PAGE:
The capital markets are, gradually, trying to do their bit for climate need and the examples are beginning to multiply.
Look, for example, at the P10.7 billion ($225 million) local currency bonds issued in February 2016 for the Philippine firm AP Renewables, a subsidiary of AbiotizPower Corporation, which is developing the Tiwi-MakBan geothermal energy facilities.
With the help of credit enhancement from the Asian Development Bank (ADB), certification from the Climate Bonds Initiative and underwriting from the Bank of the Philippine Islands through its BPI Capital subsidiary, Asia gained its first climate bond; one that was achieved without having to go anywhere near the dollar markets.
Karmali highlights the $475 million bond for the special purpose vehicle Neerg Energy, whose proceeds were then invested in masala bonds issued by ReNew Power, an Indian solar and wind power developer whose investors include Goldman Sachs, the Abu Dhabi Investment Authority and the Global Environment Fund. BAML was a lead on the deal, along with Goldman, HSBC, UBS and JPMorgan.
That deal caused some commotion in India, side-stepping a Reserve Bank of India measure to restrict the sale of high-yield offshore debt, but to Karmali (and the other bankers) it represents progress.
“The innovation was bundling a whole series of cash-flow from operating renewable assets into an SPV that issued a dollar-denominated bond, but benefiting from the rupee cashflows coming from seven different projects,” he says. “Multiple things were accomplished: the operating company was refinanced, the FX hedge was done in a cost-effective way, we were able to distribute it to a mix of clients and they perceived it as much lower risk than it would have been to go onshore in India.”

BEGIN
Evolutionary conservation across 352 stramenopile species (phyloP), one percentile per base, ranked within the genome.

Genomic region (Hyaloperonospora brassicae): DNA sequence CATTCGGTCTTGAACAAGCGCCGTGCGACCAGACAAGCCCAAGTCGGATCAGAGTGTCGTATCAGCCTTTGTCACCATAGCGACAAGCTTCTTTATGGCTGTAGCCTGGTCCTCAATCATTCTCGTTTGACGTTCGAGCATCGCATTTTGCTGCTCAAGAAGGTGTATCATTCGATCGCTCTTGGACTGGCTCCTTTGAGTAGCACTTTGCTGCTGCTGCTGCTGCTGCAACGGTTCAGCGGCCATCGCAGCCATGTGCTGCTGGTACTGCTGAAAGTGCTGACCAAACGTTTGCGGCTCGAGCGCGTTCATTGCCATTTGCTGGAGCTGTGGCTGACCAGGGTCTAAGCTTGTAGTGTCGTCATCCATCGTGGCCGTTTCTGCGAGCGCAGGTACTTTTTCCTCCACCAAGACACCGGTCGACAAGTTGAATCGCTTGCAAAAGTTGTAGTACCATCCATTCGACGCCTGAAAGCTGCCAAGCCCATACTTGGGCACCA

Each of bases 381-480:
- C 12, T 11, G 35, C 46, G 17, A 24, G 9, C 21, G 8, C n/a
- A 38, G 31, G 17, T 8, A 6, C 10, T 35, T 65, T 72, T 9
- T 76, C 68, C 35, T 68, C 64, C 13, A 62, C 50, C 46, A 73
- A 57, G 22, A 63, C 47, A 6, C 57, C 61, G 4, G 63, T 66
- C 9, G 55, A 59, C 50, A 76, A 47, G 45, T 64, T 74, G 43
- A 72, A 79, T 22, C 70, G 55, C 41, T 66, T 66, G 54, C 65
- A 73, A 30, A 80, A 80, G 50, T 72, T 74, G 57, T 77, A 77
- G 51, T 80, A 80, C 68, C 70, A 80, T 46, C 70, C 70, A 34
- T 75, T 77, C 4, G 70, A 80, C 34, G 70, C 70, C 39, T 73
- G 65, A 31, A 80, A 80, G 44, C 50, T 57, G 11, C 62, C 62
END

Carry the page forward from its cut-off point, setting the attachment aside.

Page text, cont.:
Karmali also talks of structuring green guarantees on issues from Kenyan geothermal and Chilean solar projects to get investors comfortable with the risk involved.
“It showed that US investors can be interested in Kenyan geothermal,” he says. “It was distributed from our main debt capital markets platforms, to all the usual larger US institutional investors who have an interest in increasing exposure to clean energy.”
He says that over the years, deals have been done in Mozambique and Rwanda, involving clean cooking stoves and rechargeable LED lights: “If you have the right market mechanisms, we can deploy capital, so long as those market mechanisms have the right credibility with investors.”
Elsewhere there is the Starbucks sustainability bond, which BAML, sustainability and structuring agent on the deal, says will help local farm resource centres in Ethiopia, Guatemala and Kenya. This is not purely altruism: resilience of the supply chain is enormously important to Starbucks.